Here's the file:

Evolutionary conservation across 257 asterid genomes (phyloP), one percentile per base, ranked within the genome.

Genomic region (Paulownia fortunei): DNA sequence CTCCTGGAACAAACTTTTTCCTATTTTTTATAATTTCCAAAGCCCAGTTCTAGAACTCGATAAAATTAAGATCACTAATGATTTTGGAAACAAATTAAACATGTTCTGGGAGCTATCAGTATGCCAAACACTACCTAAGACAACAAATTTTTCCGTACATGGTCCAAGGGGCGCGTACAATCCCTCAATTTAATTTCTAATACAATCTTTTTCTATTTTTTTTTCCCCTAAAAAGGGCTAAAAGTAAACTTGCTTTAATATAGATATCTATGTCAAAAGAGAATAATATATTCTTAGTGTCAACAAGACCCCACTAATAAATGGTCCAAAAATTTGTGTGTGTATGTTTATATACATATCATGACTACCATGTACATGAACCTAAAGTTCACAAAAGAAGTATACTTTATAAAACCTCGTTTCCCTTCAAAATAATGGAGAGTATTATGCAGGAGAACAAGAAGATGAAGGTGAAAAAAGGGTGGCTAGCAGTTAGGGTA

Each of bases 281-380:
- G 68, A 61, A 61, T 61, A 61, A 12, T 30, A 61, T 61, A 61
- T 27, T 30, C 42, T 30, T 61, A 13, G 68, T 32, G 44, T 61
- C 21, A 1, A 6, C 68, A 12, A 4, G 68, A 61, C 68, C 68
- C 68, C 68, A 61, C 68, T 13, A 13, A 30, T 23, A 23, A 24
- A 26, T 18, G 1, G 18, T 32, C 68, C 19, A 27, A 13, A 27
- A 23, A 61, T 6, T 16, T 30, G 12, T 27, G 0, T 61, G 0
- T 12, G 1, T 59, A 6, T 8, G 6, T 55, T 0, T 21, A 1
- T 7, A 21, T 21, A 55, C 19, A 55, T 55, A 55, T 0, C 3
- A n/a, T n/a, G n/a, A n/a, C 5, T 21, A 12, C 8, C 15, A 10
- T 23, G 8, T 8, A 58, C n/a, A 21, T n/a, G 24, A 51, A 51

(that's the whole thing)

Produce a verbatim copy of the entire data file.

Evolutionary conservation across 257 asterid genomes (phyloP), one percentile per base, ranked within the genome.

Genomic region (Paulownia fortunei): DNA sequence CTCCTGGAACAAACTTTTTCCTATTTTTTATAATTTCCAAAGCCCAGTTCTAGAACTCGATAAAATTAAGATCACTAATGATTTTGGAAACAAATTAAACATGTTCTGGGAGCTATCAGTATGCCAAACACTACCTAAGACAACAAATTTTTCCGTACATGGTCCAAGGGGCGCGTACAATCCCTCAATTTAATTTCTAATACAATCTTTTTCTATTTTTTTTTCCCCTAAAAAGGGCTAAAAGTAAACTTGCTTTAATATAGATATCTATGTCAAAAGAGAATAATATATTCTTAGTGTCAACAAGACCCCACTAATAAATGGTCCAAAAATTTGTGTGTGTATGTTTATATACATATCATGACTACCATGTACATGAACCTAAAGTTCACAAAAGAAGTATACTTTATAAAACCTCGTTTCCCTTCAAAATAATGGAGAGTATTATGCAGGAGAACAAGAAGATGAAGGTGAAAAAAGGGTGGCTAGCAGTTAGGGTA

Each of bases 281-380:
- G 68, A 61, A 61, T 61, A 61, A 12, T 30, A 61, T 61, A 61
- T 27, T 30, C 42, T 30, T 61, A 13, G 68, T 32, G 44, T 61
- C 21, A 1, A 6, C 68, A 12, A 4, G 68, A 61, C 68, C 68
- C 68, C 68, A 61, C 68, T 13, A 13, A 30, T 23, A 23, A 24
- A 26, T 18, G 1, G 18, T 32, C 68, C 19, A 27, A 13, A 27
- A 23, A 61, T 6, T 16, T 30, G 12, T 27, G 0, T 61, G 0
- T 12, G 1, T 59, A 6, T 8, G 6, T 55, T 0, T 21, A 1
- T 7, A 21, T 21, A 55, C 19, A 55, T 55, A 55, T 0, C 3
- A n/a, T n/a, G n/a, A n/a, C 5, T 21, A 12, C 8, C 15, A 10
- T 23, G 8, T 8, A 58, C n/a, A 21, T n/a, G 24, A 51, A 51